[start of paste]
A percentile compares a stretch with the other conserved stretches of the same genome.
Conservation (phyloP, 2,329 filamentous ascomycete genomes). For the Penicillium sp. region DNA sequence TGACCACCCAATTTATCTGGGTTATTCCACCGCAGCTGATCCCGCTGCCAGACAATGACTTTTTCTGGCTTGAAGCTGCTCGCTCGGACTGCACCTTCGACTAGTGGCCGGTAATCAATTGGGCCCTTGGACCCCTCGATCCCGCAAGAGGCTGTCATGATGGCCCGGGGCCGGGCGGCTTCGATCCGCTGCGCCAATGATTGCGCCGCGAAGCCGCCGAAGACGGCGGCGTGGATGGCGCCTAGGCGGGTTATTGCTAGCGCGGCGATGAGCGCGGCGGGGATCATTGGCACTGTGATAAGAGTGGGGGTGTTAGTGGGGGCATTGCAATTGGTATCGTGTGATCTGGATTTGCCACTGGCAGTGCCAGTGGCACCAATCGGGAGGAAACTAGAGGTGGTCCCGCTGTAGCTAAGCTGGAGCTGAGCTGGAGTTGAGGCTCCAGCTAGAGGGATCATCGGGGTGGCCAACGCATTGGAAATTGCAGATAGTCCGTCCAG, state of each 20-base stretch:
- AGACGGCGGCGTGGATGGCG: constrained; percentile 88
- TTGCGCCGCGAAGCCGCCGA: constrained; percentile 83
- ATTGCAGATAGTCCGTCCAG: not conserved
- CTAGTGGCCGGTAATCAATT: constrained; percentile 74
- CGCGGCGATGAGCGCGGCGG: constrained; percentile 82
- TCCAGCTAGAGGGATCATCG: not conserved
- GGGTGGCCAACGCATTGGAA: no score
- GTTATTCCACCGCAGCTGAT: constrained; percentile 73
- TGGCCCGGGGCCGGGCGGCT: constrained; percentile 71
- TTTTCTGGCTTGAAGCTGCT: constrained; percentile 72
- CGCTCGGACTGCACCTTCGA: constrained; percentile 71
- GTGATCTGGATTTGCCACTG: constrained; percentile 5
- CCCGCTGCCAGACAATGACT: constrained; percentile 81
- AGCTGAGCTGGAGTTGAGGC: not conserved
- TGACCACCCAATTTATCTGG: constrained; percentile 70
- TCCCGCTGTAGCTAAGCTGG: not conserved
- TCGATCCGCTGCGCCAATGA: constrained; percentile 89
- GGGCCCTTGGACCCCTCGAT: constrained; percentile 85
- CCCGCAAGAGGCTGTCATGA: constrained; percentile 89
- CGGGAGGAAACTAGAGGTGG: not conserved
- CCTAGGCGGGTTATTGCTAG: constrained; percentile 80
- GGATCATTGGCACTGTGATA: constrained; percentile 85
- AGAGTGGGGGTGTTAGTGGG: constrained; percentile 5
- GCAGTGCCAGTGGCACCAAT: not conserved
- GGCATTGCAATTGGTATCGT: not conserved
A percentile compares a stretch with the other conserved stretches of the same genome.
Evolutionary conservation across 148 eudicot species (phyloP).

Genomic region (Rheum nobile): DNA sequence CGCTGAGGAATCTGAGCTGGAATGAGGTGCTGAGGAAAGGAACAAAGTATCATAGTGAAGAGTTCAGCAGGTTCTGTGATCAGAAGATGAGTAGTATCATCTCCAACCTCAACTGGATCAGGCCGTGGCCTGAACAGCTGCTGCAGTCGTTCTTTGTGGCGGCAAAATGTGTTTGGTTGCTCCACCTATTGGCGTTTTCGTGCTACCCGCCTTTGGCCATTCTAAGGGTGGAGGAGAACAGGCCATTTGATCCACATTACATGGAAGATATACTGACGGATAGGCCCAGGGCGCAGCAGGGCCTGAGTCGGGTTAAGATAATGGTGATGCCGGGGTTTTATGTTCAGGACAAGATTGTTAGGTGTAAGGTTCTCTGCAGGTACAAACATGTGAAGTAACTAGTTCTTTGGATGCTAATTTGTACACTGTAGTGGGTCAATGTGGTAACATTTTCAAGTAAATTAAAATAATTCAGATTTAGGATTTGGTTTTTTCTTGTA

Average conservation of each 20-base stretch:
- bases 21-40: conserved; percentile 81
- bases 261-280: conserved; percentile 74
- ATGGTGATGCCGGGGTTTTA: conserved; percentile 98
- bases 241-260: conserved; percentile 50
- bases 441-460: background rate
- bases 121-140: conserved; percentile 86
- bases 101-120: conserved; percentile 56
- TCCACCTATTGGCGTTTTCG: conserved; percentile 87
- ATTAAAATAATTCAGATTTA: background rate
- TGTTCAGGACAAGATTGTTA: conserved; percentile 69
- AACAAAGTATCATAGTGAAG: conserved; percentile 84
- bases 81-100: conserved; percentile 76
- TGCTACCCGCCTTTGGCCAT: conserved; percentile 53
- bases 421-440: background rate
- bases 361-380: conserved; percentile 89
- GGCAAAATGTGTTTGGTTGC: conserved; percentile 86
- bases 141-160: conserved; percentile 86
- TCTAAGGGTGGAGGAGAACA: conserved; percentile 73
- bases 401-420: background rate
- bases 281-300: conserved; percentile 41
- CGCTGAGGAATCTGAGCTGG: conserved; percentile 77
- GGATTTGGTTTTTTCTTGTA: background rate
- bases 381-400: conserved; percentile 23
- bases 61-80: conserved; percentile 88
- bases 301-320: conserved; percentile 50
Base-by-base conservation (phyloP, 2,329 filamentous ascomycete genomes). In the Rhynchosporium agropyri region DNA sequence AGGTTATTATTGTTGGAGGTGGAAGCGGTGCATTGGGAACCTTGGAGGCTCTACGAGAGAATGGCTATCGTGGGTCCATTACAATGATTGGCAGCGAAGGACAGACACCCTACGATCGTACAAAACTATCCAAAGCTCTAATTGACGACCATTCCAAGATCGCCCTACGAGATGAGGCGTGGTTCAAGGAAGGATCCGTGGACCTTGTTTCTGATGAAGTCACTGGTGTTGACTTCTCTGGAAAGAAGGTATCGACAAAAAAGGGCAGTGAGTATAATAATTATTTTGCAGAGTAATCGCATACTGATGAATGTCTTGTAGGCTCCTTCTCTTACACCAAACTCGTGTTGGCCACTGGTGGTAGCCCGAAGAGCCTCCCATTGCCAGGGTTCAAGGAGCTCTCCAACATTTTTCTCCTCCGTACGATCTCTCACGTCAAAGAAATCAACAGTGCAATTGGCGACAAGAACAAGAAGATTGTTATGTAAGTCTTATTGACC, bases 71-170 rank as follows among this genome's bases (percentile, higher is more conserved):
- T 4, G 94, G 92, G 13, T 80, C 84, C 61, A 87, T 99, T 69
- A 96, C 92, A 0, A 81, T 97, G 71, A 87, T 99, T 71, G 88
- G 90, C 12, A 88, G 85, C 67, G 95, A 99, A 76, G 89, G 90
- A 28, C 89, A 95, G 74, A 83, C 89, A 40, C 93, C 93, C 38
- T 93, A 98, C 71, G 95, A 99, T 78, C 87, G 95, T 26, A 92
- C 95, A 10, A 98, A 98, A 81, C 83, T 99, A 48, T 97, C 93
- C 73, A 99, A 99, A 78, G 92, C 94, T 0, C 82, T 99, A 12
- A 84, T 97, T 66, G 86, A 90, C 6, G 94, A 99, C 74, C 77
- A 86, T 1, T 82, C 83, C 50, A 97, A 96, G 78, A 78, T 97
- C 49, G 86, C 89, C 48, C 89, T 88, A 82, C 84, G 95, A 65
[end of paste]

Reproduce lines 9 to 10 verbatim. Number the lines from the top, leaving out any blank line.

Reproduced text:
- GGGTGGCCAACGCATTGGAA: no score
- GTTATTCCACCGCAGCTGAT: constrained; percentile 73